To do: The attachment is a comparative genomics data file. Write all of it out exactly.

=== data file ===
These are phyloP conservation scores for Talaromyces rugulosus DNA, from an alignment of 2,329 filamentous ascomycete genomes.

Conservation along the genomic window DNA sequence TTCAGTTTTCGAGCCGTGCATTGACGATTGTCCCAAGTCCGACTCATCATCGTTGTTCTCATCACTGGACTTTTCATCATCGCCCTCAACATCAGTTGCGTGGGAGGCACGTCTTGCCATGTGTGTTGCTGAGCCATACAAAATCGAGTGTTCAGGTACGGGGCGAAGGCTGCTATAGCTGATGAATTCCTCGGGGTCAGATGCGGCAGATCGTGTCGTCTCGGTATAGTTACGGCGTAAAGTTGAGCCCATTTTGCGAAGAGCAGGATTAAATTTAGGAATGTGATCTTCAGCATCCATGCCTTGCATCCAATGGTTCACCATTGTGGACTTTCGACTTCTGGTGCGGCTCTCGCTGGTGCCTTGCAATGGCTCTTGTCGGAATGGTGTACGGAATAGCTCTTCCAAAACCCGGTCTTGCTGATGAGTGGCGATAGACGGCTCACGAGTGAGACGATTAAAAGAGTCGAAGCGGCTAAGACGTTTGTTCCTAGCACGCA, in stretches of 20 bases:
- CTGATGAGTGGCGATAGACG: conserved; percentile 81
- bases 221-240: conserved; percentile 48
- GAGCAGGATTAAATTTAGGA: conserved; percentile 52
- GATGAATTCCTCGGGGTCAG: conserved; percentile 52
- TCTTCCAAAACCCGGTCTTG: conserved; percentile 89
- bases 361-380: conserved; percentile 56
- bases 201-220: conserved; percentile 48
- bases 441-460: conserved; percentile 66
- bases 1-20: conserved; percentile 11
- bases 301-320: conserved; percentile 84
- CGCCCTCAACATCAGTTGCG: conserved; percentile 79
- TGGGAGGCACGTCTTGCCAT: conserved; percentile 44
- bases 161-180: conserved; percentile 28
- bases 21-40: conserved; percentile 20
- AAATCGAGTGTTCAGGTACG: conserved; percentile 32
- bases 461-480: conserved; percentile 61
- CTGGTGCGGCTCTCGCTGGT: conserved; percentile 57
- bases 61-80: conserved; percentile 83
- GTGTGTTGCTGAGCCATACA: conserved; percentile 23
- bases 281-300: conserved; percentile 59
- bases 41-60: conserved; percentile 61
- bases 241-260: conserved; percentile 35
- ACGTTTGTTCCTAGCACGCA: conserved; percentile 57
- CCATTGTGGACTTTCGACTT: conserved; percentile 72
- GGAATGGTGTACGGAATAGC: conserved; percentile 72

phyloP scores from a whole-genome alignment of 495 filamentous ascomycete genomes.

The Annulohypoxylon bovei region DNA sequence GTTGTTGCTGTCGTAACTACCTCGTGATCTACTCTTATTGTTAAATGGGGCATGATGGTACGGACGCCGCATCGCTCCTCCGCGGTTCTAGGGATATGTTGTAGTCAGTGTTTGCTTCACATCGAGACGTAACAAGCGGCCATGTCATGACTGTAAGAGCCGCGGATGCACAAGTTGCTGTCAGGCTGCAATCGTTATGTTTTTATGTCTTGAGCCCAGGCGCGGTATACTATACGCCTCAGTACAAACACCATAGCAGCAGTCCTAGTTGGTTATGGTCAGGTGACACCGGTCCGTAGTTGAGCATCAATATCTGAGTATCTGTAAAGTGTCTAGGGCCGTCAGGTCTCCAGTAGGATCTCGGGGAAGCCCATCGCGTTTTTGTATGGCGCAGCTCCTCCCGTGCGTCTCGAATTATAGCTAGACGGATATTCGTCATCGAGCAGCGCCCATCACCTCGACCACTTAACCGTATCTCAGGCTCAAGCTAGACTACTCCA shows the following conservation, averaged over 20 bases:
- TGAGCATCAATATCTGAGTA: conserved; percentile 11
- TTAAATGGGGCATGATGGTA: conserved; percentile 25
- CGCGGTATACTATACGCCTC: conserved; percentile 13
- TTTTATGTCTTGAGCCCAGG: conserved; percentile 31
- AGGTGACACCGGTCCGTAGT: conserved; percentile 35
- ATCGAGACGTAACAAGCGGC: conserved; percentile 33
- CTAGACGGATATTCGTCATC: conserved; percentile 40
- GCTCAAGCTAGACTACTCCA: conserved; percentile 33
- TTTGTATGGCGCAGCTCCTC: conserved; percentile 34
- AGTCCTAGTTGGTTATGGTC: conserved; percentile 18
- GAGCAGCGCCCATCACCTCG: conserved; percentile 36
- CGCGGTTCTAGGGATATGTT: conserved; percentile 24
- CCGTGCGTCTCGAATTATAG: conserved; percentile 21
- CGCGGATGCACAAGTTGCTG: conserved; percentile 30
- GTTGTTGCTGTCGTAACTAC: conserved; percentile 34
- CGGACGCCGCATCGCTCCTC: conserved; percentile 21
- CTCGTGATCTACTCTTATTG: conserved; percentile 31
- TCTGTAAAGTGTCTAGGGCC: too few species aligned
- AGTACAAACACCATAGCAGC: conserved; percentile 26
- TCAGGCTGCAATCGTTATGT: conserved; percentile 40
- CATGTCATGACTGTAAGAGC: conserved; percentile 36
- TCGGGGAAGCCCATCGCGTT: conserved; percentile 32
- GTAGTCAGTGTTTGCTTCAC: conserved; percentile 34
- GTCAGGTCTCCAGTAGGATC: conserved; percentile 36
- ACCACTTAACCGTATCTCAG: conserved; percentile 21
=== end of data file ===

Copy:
These are phyloP conservation scores for Talaromyces rugulosus DNA, from an alignment of 2,329 filamentous ascomycete genomes.

Conservation along the genomic window DNA sequence TTCAGTTTTCGAGCCGTGCATTGACGATTGTCCCAAGTCCGACTCATCATCGTTGTTCTCATCACTGGACTTTTCATCATCGCCCTCAACATCAGTTGCGTGGGAGGCACGTCTTGCCATGTGTGTTGCTGAGCCATACAAAATCGAGTGTTCAGGTACGGGGCGAAGGCTGCTATAGCTGATGAATTCCTCGGGGTCAGATGCGGCAGATCGTGTCGTCTCGGTATAGTTACGGCGTAAAGTTGAGCCCATTTTGCGAAGAGCAGGATTAAATTTAGGAATGTGATCTTCAGCATCCATGCCTTGCATCCAATGGTTCACCATTGTGGACTTTCGACTTCTGGTGCGGCTCTCGCTGGTGCCTTGCAATGGCTCTTGTCGGAATGGTGTACGGAATAGCTCTTCCAAAACCCGGTCTTGCTGATGAGTGGCGATAGACGGCTCACGAGTGAGACGATTAAAAGAGTCGAAGCGGCTAAGACGTTTGTTCCTAGCACGCA, in stretches of 20 bases:
- CTGATGAGTGGCGATAGACG: conserved; percentile 81
- bases 221-240: conserved; percentile 48
- GAGCAGGATTAAATTTAGGA: conserved; percentile 52
- GATGAATTCCTCGGGGTCAG: conserved; percentile 52
- TCTTCCAAAACCCGGTCTTG: conserved; percentile 89
- bases 361-380: conserved; percentile 56
- bases 201-220: conserved; percentile 48
- bases 441-460: conserved; percentile 66
- bases 1-20: conserved; percentile 11
- bases 301-320: conserved; percentile 84
- CGCCCTCAACATCAGTTGCG: conserved; percentile 79
- TGGGAGGCACGTCTTGCCAT: conserved; percentile 44
- bases 161-180: conserved; percentile 28
- bases 21-40: conserved; percentile 20
- AAATCGAGTGTTCAGGTACG: conserved; percentile 32
- bases 461-480: conserved; percentile 61
- CTGGTGCGGCTCTCGCTGGT: conserved; percentile 57
- bases 61-80: conserved; percentile 83
- GTGTGTTGCTGAGCCATACA: conserved; percentile 23
- bases 281-300: conserved; percentile 59
- bases 41-60: conserved; percentile 61
- bases 241-260: conserved; percentile 35
- ACGTTTGTTCCTAGCACGCA: conserved; percentile 57
- CCATTGTGGACTTTCGACTT: conserved; percentile 72
- GGAATGGTGTACGGAATAGC: conserved; percentile 72

phyloP scores from a whole-genome alignment of 495 filamentous ascomycete genomes.

The Annulohypoxylon bovei region DNA sequence GTTGTTGCTGTCGTAACTACCTCGTGATCTACTCTTATTGTTAAATGGGGCATGATGGTACGGACGCCGCATCGCTCCTCCGCGGTTCTAGGGATATGTTGTAGTCAGTGTTTGCTTCACATCGAGACGTAACAAGCGGCCATGTCATGACTGTAAGAGCCGCGGATGCACAAGTTGCTGTCAGGCTGCAATCGTTATGTTTTTATGTCTTGAGCCCAGGCGCGGTATACTATACGCCTCAGTACAAACACCATAGCAGCAGTCCTAGTTGGTTATGGTCAGGTGACACCGGTCCGTAGTTGAGCATCAATATCTGAGTATCTGTAAAGTGTCTAGGGCCGTCAGGTCTCCAGTAGGATCTCGGGGAAGCCCATCGCGTTTTTGTATGGCGCAGCTCCTCCCGTGCGTCTCGAATTATAGCTAGACGGATATTCGTCATCGAGCAGCGCCCATCACCTCGACCACTTAACCGTATCTCAGGCTCAAGCTAGACTACTCCA shows the following conservation, averaged over 20 bases:
- TGAGCATCAATATCTGAGTA: conserved; percentile 11
- TTAAATGGGGCATGATGGTA: conserved; percentile 25
- CGCGGTATACTATACGCCTC: conserved; percentile 13
- TTTTATGTCTTGAGCCCAGG: conserved; percentile 31
- AGGTGACACCGGTCCGTAGT: conserved; percentile 35
- ATCGAGACGTAACAAGCGGC: conserved; percentile 33
- CTAGACGGATATTCGTCATC: conserved; percentile 40
- GCTCAAGCTAGACTACTCCA: conserved; percentile 33
- TTTGTATGGCGCAGCTCCTC: conserved; percentile 34
- AGTCCTAGTTGGTTATGGTC: conserved; percentile 18
- GAGCAGCGCCCATCACCTCG: conserved; percentile 36
- CGCGGTTCTAGGGATATGTT: conserved; percentile 24
- CCGTGCGTCTCGAATTATAG: conserved; percentile 21
- CGCGGATGCACAAGTTGCTG: conserved; percentile 30
- GTTGTTGCTGTCGTAACTAC: conserved; percentile 34
- CGGACGCCGCATCGCTCCTC: conserved; percentile 21
- CTCGTGATCTACTCTTATTG: conserved; percentile 31
- TCTGTAAAGTGTCTAGGGCC: too few species aligned
- AGTACAAACACCATAGCAGC: conserved; percentile 26
- TCAGGCTGCAATCGTTATGT: conserved; percentile 40
- CATGTCATGACTGTAAGAGC: conserved; percentile 36
- TCGGGGAAGCCCATCGCGTT: conserved; percentile 32
- GTAGTCAGTGTTTGCTTCAC: conserved; percentile 34
- GTCAGGTCTCCAGTAGGATC: conserved; percentile 36
- ACCACTTAACCGTATCTCAG: conserved; percentile 21